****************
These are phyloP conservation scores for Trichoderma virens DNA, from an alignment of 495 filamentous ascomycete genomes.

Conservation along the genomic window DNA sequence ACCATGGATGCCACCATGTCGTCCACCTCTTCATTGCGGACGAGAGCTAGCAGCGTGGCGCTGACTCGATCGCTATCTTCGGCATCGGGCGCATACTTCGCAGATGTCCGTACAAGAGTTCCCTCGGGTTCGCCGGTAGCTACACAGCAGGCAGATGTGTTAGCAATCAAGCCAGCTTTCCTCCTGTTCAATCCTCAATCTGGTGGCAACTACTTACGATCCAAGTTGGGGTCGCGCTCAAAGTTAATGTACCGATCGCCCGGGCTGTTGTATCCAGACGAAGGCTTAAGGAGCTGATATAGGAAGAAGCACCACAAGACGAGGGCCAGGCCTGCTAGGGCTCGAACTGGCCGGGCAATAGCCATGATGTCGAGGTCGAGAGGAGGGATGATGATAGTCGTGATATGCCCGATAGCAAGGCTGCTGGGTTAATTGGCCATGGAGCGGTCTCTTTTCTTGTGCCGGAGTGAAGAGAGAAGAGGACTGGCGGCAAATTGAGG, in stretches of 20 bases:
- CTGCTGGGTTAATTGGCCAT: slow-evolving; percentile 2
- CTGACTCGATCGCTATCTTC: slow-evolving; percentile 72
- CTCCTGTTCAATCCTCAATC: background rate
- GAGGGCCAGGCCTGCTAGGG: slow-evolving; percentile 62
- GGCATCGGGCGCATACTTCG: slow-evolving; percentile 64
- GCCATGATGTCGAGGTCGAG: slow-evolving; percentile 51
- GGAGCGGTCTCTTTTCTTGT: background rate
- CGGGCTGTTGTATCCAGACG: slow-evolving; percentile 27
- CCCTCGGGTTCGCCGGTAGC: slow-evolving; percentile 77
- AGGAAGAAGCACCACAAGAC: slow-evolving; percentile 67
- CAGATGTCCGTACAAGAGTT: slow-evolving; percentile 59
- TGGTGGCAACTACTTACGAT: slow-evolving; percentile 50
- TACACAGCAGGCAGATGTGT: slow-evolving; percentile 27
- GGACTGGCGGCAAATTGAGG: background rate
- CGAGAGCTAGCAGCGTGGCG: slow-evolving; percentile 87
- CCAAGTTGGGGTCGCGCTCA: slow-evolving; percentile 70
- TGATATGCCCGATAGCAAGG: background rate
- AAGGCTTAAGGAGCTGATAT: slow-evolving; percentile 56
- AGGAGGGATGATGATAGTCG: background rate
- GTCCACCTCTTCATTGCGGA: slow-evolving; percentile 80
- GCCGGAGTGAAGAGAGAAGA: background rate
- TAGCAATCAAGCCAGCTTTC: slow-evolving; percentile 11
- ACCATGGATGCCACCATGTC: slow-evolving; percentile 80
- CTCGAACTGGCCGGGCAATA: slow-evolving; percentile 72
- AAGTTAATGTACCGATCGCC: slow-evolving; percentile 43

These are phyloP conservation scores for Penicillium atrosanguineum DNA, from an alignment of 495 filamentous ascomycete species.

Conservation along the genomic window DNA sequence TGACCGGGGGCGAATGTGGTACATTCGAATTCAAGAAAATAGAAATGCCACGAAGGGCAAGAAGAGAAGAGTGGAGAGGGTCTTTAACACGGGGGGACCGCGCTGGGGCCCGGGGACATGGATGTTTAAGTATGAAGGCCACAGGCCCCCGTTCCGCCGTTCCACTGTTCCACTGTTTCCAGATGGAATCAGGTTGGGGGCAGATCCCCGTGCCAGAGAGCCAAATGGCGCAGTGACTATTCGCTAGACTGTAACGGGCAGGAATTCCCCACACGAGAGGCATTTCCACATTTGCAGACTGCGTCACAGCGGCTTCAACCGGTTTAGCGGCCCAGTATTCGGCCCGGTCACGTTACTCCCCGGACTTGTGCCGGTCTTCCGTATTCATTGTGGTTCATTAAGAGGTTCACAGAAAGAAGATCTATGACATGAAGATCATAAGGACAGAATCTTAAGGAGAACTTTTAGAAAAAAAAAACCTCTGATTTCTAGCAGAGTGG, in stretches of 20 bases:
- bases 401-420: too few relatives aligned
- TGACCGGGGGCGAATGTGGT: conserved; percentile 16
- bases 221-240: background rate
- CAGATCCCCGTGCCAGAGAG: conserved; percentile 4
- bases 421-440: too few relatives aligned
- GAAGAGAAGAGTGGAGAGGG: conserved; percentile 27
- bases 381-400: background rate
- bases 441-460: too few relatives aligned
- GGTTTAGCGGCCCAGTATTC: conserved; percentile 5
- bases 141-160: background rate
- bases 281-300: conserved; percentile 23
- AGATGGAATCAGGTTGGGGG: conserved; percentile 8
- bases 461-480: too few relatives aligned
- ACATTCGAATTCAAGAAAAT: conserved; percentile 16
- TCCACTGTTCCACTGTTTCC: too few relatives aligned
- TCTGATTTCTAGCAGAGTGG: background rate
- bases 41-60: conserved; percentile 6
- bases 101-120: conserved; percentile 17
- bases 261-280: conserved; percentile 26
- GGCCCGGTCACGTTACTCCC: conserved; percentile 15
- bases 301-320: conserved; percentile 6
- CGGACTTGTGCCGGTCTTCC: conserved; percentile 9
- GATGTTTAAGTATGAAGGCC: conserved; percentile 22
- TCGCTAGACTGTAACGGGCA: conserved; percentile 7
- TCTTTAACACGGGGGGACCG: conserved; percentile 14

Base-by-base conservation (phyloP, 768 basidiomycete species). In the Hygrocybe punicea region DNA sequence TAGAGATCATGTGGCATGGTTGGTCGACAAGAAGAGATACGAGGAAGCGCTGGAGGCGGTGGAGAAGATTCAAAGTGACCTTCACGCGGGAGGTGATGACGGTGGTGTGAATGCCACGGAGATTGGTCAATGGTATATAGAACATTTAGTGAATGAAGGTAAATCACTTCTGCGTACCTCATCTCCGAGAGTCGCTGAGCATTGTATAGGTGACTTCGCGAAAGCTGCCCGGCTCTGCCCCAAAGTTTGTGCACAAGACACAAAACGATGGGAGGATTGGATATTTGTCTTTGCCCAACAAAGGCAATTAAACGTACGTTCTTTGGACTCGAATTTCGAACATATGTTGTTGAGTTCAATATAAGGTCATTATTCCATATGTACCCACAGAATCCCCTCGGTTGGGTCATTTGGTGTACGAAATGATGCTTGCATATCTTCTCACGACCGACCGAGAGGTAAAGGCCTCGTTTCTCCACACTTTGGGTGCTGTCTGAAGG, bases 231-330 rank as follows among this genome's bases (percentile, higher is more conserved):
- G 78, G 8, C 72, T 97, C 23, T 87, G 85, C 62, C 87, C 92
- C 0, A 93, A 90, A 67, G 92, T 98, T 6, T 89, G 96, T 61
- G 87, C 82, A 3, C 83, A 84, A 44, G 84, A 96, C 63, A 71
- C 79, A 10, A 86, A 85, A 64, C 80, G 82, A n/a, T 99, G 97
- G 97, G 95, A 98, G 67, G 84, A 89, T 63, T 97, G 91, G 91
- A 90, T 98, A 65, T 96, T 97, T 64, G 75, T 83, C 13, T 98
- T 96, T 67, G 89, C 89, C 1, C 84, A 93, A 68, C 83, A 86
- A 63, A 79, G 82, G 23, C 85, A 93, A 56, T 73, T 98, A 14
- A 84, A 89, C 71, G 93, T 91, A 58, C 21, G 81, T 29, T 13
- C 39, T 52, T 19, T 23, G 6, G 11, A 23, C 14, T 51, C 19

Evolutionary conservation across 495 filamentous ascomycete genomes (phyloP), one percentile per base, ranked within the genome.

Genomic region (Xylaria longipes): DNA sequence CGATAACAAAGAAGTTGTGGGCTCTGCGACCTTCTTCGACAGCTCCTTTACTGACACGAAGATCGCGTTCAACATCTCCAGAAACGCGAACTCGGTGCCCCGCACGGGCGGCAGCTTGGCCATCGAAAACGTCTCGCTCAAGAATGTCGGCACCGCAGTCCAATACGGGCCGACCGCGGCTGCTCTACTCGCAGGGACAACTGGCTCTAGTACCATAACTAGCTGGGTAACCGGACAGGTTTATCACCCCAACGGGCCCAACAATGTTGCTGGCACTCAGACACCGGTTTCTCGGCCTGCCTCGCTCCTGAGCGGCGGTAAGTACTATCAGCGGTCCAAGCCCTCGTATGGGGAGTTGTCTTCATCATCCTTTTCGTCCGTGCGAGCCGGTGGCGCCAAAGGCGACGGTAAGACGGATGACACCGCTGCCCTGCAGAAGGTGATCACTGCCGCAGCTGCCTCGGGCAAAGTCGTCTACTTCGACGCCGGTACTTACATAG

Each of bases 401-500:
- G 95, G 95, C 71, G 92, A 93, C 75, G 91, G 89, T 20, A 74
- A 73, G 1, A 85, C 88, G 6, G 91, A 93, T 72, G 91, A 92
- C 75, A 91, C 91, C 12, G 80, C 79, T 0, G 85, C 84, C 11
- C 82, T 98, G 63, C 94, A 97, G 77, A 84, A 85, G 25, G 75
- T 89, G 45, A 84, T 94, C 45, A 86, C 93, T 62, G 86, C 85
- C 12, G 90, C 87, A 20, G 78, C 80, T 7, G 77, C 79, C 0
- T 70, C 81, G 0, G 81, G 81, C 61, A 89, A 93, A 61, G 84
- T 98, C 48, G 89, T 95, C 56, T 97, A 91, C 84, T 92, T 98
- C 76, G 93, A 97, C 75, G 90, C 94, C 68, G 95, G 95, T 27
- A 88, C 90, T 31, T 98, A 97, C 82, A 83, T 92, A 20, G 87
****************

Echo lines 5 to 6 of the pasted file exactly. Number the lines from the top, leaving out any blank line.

- CTCCTGTTCAATCCTCAATC: background rate
- GAGGGCCAGGCCTGCTAGGG: slow-evolving; percentile 62